Health and Science

Treating psychiatric disorders through neuron stimulation

Deep brain stimulation
Deep brain stimulation
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As many as 1 in 5 veterans return from war with post-traumatic stress disorder. Their current options for treatment are some combination of behavioral therapy and medicine.

But those don't address the electrical circuitry at work in the brain, which scientists hope will provide a more precise option for treatment.

"We've focused a lot on the chemical side, because in the mid-20th century, we began to develop the first medications that affected neurotransmitters," said Dr. Darin Dougherty, director of the division of neurotherapeutics and the department of psychiatry at Massachusetts General Hospital. "The other side, the electrical, that's been less exploited as a treatment potential."

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Dougherty and others are working to change that. With funding from the Defense Advanced Research Projects Agency, or DARPA, scientists are working to build new ways to treat psychiatric disorders, like PTSD, through deeper understandings of the electrical signals in our brains.

"What it really boils down to is precision interaction with neurons of the brain that are involved in neuropsychiatric illness," said Justin Sanchez, director of DARPA's biological technologies office.

Patients are already using early models; deep-brain stimulation is FDA-approved for the treatment of Parkinson's disease symptoms as well as obsessive compulsive disorder.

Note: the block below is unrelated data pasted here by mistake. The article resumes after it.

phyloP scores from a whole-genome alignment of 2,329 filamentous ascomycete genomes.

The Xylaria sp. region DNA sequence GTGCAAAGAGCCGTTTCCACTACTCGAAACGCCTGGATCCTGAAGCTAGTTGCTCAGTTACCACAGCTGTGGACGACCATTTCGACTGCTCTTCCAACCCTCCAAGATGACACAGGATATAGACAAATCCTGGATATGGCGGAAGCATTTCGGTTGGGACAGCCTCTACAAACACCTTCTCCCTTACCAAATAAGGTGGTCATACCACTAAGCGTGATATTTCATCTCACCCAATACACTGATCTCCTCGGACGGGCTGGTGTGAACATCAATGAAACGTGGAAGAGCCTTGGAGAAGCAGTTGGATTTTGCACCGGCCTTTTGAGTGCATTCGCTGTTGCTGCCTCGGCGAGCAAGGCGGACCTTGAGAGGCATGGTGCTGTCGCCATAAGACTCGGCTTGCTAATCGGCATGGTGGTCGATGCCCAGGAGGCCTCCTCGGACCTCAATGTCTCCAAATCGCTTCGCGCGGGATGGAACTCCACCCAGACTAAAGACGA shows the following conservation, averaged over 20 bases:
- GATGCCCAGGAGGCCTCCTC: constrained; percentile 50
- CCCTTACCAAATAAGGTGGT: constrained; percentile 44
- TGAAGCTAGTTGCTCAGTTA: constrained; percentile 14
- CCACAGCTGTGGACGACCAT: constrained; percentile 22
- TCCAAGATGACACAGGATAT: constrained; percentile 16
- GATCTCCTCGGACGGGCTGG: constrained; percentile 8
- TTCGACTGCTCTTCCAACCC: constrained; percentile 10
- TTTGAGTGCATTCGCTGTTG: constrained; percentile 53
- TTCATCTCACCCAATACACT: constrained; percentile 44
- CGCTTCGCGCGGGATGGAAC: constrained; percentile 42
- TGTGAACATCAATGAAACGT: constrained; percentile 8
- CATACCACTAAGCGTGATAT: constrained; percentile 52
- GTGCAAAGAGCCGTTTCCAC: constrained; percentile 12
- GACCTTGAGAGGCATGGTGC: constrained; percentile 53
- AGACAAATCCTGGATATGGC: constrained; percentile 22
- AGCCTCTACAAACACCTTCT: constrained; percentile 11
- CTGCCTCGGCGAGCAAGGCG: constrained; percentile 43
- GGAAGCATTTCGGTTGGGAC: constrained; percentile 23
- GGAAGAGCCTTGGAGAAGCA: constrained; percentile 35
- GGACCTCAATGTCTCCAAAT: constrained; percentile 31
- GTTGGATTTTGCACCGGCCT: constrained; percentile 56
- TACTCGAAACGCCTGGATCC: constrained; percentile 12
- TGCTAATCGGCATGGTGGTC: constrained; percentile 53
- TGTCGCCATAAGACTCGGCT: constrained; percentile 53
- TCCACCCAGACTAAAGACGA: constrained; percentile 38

Liss Murphy has firsthand experience. She had a deep-brain stimulation device implanted 10 years ago to treat her severe depression. She now calls it a lifesaver after an episode of depression that started in 2004.

"Nothing could budge it," Murphy said. "I had a resume of like seven pages of all the drugs I tried. I did 30 rounds of [electroconvulsive therapy]. That did nothing; it didn't make a dent. It just got worse and worse and worse."

Out of options, Murphy agreed to try deep-brain stimulation — which is not FDA-approved for depression. It's a serious procedure, requiring brain surgery to put in place.

"Brain surgery just sounds so dramatic and severe and intense," Murphy said. "My greatest hope that day was that I would die on the table. I just had no — it was going to be my last shot: I'll do this and if it doesn't work I can say I tried everything."

But, Murphy said, "It worked."

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The device, made by Medtronic, sends a constant electrical charge to her brain. The newer prototypes being worked on now will be a closed-loop system: Sensing misfires among neurons, and sending corrective charges when needed.

It may be an uphill battle. Previous large studies of the current deep-brain stimulation devices failed to show a benefit in treatment-resistant depression. But researchers like MGH's Dougherty say they hope the next generation of devices could present a whole new set of options for psychiatric disorders.

Murphy says she plans to wear her device for the rest of her life.

"The quality of life is much better and very different," she said. "Just this calmness, of, 'OK, this is what life is like.' It's not feeling nothing all the time or a complete void. I was content."